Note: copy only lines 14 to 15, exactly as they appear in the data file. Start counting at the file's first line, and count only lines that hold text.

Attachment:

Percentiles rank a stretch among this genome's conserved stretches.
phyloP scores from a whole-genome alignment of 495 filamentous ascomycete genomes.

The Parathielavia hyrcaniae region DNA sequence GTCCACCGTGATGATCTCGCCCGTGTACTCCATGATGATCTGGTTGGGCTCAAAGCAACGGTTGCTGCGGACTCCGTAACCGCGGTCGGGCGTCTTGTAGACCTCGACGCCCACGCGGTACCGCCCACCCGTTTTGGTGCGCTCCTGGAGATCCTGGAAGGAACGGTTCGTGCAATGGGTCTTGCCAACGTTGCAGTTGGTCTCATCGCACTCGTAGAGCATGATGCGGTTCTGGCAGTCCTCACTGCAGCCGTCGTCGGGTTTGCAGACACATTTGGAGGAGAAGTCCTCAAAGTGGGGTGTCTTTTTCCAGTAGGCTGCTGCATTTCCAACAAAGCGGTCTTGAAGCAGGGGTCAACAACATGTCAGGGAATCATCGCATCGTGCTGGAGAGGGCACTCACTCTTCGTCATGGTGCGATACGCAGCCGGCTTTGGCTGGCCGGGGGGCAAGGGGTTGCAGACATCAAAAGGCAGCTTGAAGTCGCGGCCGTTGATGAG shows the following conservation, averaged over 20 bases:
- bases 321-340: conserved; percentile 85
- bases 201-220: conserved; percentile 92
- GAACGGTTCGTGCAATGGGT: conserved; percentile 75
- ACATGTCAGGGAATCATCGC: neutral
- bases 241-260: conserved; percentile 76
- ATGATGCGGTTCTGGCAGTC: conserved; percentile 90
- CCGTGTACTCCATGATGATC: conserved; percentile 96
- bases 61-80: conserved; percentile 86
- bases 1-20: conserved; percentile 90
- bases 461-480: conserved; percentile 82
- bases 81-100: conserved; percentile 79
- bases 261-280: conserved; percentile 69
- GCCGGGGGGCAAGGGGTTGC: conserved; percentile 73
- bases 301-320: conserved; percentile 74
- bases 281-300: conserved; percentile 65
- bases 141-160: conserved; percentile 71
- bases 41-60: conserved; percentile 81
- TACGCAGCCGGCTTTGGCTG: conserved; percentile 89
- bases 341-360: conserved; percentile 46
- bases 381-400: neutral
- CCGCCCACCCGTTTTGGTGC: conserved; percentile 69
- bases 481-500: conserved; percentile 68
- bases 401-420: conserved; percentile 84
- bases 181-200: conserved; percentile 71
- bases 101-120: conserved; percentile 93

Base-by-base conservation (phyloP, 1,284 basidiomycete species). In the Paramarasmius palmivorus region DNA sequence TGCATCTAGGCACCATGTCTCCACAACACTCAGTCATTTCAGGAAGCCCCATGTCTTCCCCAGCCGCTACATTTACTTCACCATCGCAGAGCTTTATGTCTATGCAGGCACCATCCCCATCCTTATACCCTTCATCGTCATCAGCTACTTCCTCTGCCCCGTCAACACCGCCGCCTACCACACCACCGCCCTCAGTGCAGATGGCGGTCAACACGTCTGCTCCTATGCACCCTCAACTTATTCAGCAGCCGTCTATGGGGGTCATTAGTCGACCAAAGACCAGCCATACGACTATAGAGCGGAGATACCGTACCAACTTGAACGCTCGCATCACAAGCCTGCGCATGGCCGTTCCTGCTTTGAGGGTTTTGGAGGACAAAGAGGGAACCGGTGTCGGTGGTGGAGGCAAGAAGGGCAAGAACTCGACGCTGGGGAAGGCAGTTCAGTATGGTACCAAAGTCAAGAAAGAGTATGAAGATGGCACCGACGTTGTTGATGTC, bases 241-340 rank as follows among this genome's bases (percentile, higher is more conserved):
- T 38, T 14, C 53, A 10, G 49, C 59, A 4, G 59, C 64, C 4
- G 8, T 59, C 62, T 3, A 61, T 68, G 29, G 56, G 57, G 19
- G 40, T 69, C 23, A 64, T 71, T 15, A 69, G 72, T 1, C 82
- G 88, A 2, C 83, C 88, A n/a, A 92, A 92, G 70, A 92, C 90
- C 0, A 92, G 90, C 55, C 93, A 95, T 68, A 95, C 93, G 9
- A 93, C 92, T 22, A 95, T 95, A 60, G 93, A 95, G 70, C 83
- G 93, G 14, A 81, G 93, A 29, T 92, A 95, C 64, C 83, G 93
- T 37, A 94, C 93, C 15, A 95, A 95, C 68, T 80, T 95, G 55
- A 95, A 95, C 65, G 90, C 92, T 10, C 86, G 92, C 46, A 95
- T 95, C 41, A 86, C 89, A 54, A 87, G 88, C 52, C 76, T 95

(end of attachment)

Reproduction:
- bases 81-100: conserved; percentile 79
- bases 261-280: conserved; percentile 69